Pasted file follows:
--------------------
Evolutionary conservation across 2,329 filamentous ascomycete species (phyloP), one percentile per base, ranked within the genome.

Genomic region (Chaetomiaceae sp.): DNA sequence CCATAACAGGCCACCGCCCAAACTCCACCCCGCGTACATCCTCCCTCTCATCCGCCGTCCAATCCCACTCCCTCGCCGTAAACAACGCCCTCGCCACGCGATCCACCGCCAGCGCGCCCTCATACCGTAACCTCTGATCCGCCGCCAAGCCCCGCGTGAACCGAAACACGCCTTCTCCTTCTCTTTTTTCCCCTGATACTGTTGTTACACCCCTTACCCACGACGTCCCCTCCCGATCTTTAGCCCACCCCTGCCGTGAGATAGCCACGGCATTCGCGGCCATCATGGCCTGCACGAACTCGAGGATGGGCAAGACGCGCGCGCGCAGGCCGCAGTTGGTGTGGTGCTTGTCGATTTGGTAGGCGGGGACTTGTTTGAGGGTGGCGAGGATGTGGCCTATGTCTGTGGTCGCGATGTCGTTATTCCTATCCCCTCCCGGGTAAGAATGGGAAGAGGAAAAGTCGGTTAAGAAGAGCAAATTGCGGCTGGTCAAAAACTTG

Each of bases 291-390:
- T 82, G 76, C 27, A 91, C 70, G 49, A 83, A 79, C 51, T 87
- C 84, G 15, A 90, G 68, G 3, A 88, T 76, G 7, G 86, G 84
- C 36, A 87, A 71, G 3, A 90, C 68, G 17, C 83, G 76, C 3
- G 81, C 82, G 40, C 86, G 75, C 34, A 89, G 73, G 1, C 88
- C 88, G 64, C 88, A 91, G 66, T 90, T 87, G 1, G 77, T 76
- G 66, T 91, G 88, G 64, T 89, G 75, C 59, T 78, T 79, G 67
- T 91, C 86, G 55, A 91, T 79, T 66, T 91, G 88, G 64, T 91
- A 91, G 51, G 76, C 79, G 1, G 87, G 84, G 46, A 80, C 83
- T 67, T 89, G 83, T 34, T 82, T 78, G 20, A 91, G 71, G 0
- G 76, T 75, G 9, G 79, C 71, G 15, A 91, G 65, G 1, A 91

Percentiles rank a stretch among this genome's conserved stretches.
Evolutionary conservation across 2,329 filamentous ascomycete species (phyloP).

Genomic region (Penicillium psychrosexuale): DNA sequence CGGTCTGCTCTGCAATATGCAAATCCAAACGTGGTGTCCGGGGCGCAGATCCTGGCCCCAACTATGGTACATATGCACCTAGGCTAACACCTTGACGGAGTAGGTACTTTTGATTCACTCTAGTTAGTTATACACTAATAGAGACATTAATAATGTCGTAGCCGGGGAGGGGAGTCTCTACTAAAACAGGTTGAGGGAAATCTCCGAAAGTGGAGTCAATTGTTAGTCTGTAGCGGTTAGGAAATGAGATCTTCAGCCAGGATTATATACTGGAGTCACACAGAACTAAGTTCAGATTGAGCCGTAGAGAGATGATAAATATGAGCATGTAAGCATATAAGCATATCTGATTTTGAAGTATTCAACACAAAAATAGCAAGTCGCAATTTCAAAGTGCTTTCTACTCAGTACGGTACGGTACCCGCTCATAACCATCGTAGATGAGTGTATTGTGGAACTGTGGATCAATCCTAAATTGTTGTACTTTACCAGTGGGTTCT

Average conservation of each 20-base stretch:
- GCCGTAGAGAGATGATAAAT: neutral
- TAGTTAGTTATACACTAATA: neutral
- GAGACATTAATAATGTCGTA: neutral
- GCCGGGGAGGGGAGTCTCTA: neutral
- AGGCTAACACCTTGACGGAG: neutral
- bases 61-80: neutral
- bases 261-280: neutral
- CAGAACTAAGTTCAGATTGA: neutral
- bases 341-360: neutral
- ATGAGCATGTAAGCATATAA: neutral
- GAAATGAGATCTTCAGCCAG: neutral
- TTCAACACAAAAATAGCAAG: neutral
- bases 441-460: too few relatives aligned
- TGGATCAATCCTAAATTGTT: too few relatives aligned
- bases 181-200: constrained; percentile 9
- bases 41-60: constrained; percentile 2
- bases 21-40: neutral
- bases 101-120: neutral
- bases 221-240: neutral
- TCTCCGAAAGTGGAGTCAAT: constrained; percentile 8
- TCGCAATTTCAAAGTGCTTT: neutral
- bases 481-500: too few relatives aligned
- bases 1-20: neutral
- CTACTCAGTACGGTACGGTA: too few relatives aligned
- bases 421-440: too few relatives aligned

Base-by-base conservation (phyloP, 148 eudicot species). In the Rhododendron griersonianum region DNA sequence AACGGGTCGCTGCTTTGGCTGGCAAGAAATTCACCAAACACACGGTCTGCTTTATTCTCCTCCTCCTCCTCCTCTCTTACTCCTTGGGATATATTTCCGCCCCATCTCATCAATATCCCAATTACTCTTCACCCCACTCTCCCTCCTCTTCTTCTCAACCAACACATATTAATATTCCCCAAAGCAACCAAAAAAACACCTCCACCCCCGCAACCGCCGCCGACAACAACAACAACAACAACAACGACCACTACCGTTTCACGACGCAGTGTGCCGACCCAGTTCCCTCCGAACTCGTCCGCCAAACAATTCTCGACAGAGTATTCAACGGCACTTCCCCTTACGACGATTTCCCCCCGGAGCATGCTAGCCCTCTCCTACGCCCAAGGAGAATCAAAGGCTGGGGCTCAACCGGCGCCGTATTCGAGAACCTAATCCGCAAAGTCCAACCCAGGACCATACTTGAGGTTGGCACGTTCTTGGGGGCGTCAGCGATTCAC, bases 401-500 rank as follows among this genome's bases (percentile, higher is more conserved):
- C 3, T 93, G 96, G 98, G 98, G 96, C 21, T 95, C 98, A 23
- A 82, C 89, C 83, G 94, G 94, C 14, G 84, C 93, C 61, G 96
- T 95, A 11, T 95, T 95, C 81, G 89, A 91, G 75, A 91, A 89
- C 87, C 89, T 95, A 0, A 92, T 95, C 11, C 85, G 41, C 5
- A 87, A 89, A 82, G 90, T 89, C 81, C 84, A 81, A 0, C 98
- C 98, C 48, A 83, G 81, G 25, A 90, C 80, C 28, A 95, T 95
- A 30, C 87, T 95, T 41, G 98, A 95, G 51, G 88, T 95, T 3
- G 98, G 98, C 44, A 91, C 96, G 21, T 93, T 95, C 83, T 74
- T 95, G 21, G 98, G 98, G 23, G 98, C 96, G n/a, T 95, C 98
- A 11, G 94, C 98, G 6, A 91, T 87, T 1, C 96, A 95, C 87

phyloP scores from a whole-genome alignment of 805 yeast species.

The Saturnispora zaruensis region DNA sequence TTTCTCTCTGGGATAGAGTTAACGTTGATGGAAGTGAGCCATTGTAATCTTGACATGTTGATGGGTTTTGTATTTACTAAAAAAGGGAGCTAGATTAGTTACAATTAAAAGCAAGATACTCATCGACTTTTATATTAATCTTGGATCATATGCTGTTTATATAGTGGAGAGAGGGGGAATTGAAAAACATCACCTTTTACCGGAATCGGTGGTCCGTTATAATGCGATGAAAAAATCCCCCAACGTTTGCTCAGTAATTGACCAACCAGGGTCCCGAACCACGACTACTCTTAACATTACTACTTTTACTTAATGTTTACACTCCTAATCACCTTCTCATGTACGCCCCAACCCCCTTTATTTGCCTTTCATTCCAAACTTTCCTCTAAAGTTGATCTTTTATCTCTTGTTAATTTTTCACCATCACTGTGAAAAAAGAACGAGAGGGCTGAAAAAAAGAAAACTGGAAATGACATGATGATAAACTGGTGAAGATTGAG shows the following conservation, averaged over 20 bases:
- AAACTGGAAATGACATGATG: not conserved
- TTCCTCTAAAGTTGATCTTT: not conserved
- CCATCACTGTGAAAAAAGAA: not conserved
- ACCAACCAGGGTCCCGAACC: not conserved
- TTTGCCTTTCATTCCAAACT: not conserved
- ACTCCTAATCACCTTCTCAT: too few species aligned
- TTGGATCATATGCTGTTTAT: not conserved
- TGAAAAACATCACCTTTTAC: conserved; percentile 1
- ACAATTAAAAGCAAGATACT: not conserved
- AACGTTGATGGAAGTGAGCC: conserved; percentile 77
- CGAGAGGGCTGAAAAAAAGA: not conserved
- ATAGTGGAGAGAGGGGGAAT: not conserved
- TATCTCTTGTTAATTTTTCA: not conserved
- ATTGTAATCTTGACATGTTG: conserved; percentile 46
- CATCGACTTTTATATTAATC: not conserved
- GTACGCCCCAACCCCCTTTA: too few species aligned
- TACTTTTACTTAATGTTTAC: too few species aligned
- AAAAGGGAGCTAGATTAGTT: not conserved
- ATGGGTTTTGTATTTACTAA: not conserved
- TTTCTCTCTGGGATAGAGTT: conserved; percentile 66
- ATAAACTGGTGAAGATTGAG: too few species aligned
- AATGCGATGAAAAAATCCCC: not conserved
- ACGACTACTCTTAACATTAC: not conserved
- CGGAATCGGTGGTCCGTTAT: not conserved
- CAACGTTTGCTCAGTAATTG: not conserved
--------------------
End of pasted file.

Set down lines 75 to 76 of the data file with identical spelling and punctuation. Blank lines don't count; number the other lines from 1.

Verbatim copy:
- TTTCTCTCTGGGATAGAGTT: conserved; percentile 66
- ATAAACTGGTGAAGATTGAG: too few species aligned